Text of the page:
One observer called such a possibility “nuclear,” and others have pointed out that Francis risks an actual schism — or at least a concerted pushback from bishops around the world — if he adopts even a semi-official “don’t ask, don’t tell” policy on the prospect of liturgical blessings for same-sex couples.

Except, by appearances, the pope already has — at least tacitly.

Of course, only time will tell what the pontiff means about same-sex blessings in principle — his July 11 answer can be read in more than one way, and, indeed, it has been.

But in practice, it’s worth noting that Belgian bishops published last year a text allowing for a ritual blessing of same-sex couples, and the pontiff has — to date — not yet intervened.

Even while the pope’s 2023 responsa said explicitly that episcopal conferences should not produce such ritual texts, the pope has not intervened to stop the Belgian bishops from publishing one, stepped in after a German bishop said last month that he would not penally sanction priests who offer liturgical blessings to gay couples, or addressed a kind of protest-blessing performed by priests for gay couples in the cathedral plaza in Cologne.

That might be the point on which everyone can agree — that regardless of whether the pope’s July 11 letter was permissive or restrictive on same-sex blessings in principle, the pontiff himself has already been at least passively permissive on the subject in practice, without any public response to the European dioceses where the practice is quickly becoming enshrined as a matter of course.

While Catholics argue over whether Francis made his policy of toleration explicit in the July letter, it might not actually matter much.

Despite the scandal of official tolerance, or published ritual texts, at the diocesan and episcopal conference level, Francis seems content to work behind the scenes on episcopal discipline — if he is working at all — with no public statement on the decisions in Belgium and Germany.

In fact, few serious observers in the Church have expected that any clarity will come on orthopraxy regarding same-sex liturgical blessings until after a future conclave — Pope Francis does not seem inclined to address the pragmatic realities of bishops who are ignoring Vatican directives on the subject.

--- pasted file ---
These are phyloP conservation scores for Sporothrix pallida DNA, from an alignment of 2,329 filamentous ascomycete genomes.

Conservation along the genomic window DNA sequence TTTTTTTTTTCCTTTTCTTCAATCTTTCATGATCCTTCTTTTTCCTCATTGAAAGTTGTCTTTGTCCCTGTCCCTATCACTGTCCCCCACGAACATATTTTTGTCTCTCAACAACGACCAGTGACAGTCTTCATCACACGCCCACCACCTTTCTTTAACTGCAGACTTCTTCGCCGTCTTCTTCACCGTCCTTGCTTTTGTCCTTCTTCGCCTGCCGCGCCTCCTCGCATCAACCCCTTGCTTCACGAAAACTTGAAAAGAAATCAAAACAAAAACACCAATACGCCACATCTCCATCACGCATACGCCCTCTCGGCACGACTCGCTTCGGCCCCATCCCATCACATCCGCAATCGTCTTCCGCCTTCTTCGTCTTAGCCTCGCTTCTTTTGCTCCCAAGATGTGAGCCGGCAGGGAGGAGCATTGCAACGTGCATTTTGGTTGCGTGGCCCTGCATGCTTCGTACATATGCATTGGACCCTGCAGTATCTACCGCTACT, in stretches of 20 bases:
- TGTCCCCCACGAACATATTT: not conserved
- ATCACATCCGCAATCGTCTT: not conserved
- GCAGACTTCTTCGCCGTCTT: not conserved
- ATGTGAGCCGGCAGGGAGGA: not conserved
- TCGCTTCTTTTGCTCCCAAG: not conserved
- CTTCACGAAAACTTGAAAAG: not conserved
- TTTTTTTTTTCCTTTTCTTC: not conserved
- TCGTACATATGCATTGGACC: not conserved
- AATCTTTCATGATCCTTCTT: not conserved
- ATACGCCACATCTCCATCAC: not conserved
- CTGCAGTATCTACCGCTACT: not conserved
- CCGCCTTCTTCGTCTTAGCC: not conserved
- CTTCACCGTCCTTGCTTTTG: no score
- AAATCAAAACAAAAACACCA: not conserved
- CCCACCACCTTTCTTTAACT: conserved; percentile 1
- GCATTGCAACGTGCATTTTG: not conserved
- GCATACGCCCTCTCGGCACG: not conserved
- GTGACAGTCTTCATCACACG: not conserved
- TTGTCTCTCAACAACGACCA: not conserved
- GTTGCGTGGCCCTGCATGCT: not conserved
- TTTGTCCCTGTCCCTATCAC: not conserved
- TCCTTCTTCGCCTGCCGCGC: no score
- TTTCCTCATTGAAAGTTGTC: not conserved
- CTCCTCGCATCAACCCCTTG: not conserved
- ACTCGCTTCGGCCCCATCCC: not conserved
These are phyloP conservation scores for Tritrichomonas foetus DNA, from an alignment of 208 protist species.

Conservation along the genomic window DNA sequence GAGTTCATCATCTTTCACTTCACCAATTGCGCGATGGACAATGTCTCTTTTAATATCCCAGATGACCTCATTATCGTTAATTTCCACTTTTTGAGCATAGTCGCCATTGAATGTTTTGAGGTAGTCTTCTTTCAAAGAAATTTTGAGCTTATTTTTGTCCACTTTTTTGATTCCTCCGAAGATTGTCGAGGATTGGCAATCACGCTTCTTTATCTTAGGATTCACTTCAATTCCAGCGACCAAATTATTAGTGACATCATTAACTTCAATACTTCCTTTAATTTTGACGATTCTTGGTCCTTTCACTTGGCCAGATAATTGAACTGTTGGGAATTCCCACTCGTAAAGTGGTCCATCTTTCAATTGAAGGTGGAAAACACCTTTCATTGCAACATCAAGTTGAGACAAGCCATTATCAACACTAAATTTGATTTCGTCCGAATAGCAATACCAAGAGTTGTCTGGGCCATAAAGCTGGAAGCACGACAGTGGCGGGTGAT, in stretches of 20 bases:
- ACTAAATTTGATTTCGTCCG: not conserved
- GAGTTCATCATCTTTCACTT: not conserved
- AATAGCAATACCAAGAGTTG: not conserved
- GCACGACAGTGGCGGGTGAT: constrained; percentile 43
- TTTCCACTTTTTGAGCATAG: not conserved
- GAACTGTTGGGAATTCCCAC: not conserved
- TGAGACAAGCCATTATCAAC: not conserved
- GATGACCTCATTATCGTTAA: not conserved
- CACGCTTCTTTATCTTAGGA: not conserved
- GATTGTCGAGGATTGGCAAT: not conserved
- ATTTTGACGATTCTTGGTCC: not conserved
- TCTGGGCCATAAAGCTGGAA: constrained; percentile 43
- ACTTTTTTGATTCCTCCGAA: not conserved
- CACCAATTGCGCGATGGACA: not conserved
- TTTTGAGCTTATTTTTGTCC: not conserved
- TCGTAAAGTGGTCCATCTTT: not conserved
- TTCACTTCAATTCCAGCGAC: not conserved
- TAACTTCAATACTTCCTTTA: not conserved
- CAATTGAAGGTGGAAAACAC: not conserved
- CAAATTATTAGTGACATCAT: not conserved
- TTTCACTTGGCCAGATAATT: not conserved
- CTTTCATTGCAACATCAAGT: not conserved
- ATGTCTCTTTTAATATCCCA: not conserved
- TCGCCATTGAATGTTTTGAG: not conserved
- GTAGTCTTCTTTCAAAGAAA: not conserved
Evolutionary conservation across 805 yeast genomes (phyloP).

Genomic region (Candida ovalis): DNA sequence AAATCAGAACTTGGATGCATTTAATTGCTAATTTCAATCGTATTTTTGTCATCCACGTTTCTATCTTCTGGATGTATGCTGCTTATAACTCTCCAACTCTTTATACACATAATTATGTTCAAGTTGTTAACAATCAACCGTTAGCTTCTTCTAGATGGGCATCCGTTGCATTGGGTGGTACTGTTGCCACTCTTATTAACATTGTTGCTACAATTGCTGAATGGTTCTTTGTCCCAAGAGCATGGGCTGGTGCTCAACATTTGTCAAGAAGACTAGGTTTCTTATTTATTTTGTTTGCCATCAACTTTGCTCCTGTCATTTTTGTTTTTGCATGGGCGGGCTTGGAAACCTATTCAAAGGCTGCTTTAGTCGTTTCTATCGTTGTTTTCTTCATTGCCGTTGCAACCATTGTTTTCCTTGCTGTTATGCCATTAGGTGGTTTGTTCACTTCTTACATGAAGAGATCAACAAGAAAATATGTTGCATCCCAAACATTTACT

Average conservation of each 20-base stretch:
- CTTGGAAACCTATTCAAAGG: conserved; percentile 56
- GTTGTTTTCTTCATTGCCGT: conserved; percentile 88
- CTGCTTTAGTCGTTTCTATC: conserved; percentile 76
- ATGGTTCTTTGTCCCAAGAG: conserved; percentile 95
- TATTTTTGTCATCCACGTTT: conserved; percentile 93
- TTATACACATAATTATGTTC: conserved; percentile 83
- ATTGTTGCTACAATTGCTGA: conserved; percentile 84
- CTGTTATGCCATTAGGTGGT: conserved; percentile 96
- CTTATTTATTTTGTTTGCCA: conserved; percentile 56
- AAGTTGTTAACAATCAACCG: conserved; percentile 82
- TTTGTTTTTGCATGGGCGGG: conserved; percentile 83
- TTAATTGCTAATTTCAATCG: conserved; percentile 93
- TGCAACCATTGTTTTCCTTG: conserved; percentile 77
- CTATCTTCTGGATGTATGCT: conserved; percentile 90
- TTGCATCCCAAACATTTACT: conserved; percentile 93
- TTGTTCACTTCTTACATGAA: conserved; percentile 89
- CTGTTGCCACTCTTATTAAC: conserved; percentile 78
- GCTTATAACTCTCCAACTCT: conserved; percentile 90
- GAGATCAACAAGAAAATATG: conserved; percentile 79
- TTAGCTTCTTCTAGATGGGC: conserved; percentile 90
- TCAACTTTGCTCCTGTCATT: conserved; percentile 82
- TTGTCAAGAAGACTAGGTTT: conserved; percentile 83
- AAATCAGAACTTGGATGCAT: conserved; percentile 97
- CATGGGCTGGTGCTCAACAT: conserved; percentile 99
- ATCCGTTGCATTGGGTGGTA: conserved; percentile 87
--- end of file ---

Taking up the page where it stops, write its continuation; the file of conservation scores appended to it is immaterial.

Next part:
After the dubia — and the responsa heard round the world — most Catholics will be looking to the synod on synodality, to see whether Pope Francis will signal again more openness to the prospect of liturgical blessings for same-sex couples.

The pope likely won’t. And while he might be asked about it on his next airplane trip, and he might offer more reflections, it’s not likely they’ll be concrete. It’s most likely that when he speaks about the subject, the pope will continue to focus on welcome, and pastoral discernment, without elaborating on the clear limits that might give definition to his reflections, but making some reference to the 2021 statement when pressed.

In short, his future reflections are most likely to be vague enough to be subject to broad interpretations.

It is not clear that the decisions of Belgian bishops, and the clergy in Germany, reflect what the pope actually thinks about the issue of liturgical blessings for same-sex couples. But the pontiff is more than a theologian — he is the governor of the universal Church. And some Catholics will be looking closely in the months to come at the parishes of Flanders, and the cathedral square in Cologne.

There, the question will be not what the pope chooses to say, but what he chooses to do — if anything.”

Love and truth,


-“Jesus in Limbo” (c. 1530-1535) by Domenico Beccafumi, oil on panel, now in the Sienese Grand Masters room in the Pinacoteca Nazionale in Siena, Christ descending to the souls in Limbo, including Adam in the centre, a nude Eve to the right and between them King David holding a sceptre. In the far background John the Baptist guides the souls, while at the bottom is a river divinity. To the left is a figure holding a cross, possibly St Dismas the good thief, please click on the image for greater detail.

-by Tim Staples, Tim was raised a Southern Baptist. Although he fell away from the faith of his childhood, Tim came back to faith in Christ during his late teen years through the witness of Christian televangelists. Soon after, Tim joined the Marine Corps.

“The traditional teaching concerning Limbo—“the Limbo of children,” as it has been called—has a fascinating history in Catholic theology. It has never been the object of a definition by either the ordinary Magisterium, requiring “religious submission of mind and will” (Lumen Gentium 25), or any definitive act of the magisterial authority of the Church, which would require the assent of divine and Catholic faith (CIC 750, para. 1). However, it was considered a teaching in the category of “common doctrine” in the past because it had been alluded to by the Magisterium over the centuries as well as taught by theologians. Thus, the Church has historically taught the faithful are not permitted to assert there is no Limbo. At least, not with any magisterial backing. But Catholics have never been required to believe in Limbo as a Catholic doctrine.

Some will disagree with me here, citing Pope Urban IV, who declared in his Papal Bull of Union with the Greeks, Laetentur Caeli (“Let the Heavens Rejoice!”) of July 6, 1439, during the Council of Florence,

As for the souls of those who die in actual mortal sin or with original sin only, they go down immediately to hell, to be punished, however, with different punishments.